European Union lawmakers are resisting a push by the European Central Bank and the bloc’s executive arm to water down a planned bank liquidity rule amid concerns that the measure may harm economic recovery.
Philippe Lamberts, a member of the European Parliament who is leading work on the draft law for the assembly’s Green group, said that officials from the European Commission in Brussels have argued in favor of “reconsidering the EU’s approach to liquidity” and for delaying any commitment to apply the measure until an international review is completed.
“The parliament’s negotiation team responded firmly that we stick to our approach that we must commit now for binding liquidity ratios,” Lamberts said by telephone from the Belgian capital.
The measure, known as a liquidity coverage ratio, or LCR, would oblige banks to hold enough easy-to-sell assets to survive a 30-day credit squeeze. The requirement was included by global regulators in an overhaul of bank rules that was agreed on by the Group of 20 nations following the collapse of Lehman Brothers Holdings Inc.
The LCR is scheduled to take effect starting in 2015 and must be enshrined in national laws before it can come into force. The EU published its draft rule last year.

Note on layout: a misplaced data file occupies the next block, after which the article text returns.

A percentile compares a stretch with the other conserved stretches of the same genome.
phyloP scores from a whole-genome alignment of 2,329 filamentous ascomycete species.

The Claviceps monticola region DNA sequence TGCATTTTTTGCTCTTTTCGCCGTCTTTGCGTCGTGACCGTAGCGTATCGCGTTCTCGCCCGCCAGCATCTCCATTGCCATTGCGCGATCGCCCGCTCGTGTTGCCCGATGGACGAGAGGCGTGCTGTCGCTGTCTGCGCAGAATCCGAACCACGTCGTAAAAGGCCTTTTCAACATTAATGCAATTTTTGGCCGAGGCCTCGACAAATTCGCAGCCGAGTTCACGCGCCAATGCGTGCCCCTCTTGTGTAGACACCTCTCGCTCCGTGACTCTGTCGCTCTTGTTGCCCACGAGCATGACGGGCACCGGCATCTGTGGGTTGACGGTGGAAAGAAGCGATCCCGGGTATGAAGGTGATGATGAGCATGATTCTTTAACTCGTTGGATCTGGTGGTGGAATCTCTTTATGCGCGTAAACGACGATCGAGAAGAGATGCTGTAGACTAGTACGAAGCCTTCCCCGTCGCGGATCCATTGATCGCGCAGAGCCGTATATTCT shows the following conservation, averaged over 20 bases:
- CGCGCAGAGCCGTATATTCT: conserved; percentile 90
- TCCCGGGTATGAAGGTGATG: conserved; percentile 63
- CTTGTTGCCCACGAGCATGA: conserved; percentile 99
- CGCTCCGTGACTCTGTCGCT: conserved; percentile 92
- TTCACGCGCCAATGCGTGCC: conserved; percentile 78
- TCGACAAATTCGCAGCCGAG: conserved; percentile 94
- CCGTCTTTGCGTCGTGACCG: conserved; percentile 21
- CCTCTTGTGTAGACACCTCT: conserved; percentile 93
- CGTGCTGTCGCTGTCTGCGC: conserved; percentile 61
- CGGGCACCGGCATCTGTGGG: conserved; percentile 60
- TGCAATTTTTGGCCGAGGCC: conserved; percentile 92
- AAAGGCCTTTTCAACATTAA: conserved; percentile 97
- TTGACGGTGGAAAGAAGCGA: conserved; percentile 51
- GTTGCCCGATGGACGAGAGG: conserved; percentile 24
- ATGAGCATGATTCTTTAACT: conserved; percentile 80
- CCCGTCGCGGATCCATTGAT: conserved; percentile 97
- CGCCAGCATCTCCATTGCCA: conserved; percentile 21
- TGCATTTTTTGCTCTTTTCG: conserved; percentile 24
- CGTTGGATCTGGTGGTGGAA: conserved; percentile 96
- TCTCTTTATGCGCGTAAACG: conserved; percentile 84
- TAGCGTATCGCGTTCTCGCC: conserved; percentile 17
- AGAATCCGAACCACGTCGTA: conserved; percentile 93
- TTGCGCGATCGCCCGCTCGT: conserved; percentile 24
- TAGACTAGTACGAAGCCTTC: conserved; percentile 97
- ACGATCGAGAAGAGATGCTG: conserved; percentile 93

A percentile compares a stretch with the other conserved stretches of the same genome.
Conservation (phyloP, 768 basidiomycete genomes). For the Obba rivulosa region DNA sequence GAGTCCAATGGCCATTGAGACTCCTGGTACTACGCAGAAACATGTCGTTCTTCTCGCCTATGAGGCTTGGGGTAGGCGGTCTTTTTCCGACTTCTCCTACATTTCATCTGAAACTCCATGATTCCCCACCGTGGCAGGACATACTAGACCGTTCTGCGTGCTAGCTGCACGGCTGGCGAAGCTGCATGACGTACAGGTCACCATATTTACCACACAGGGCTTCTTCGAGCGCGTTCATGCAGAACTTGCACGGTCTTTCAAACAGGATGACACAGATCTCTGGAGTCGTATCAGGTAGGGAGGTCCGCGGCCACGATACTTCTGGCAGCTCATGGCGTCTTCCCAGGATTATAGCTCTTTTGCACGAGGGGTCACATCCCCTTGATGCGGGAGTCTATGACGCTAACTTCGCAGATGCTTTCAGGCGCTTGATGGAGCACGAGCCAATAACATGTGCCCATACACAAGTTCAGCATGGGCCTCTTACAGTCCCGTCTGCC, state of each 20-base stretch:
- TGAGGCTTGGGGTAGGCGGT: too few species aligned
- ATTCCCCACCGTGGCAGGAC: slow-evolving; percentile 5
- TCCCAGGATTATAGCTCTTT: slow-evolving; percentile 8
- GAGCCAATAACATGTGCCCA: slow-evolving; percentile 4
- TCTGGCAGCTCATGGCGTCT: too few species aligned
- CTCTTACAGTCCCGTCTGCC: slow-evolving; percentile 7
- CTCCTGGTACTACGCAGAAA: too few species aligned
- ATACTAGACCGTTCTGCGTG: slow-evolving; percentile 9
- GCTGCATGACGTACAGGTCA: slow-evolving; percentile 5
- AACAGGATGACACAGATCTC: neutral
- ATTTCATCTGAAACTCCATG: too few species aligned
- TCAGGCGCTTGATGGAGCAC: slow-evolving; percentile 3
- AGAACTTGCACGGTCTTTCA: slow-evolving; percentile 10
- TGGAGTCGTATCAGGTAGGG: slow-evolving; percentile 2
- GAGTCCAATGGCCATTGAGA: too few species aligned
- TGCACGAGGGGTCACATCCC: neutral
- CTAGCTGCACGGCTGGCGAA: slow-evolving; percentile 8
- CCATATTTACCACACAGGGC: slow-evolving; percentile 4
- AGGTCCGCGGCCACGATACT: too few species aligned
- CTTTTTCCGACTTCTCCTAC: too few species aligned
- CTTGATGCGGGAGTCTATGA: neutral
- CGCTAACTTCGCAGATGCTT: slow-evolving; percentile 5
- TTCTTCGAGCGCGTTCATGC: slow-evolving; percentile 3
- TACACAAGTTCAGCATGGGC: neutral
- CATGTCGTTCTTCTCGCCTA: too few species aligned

“This is too important to be left hanging in the air,” Lamberts said. “We shouldn’t roll back on our promise” to fully apply the international standards, he said.
The LCR was discussed yesterday at a meeting of EU finance ministers and central bank governors in Nicosia, Cyprus, said Stefaan De Rynck, a spokesman for Michel Barnier, the EU’s financial services chief.
Barnier said at the meeting that the rule needs to be “well calibrated” so that it supports lending to the real economy and doesn’t disrupt interbank lending, De Rynck said.
Europe’s banks had a collective shortfall of approximately 1.2 trillion euros ($1.6 trillion) in the liquid assets needed to meet the LCR at the end of June 2011, according to figures published by the European Banking Authority.
Banks have cautioned that the measure may force them to scale back loans to businesses if left unchanged. ECB President Mario Draghi has also criticized the standard, saying it discourages banks from lending to each other.
The EU’s rule-making should be flexible so that the LCR can be adapted to any changes to the measure agreed on at international level, Lamberts said.
The Basel Committee on Banking Supervision, which brings together regulators from 27 nations including the U.S., U.K. and China, is aiming to complete a review of the LCR by the end of this year.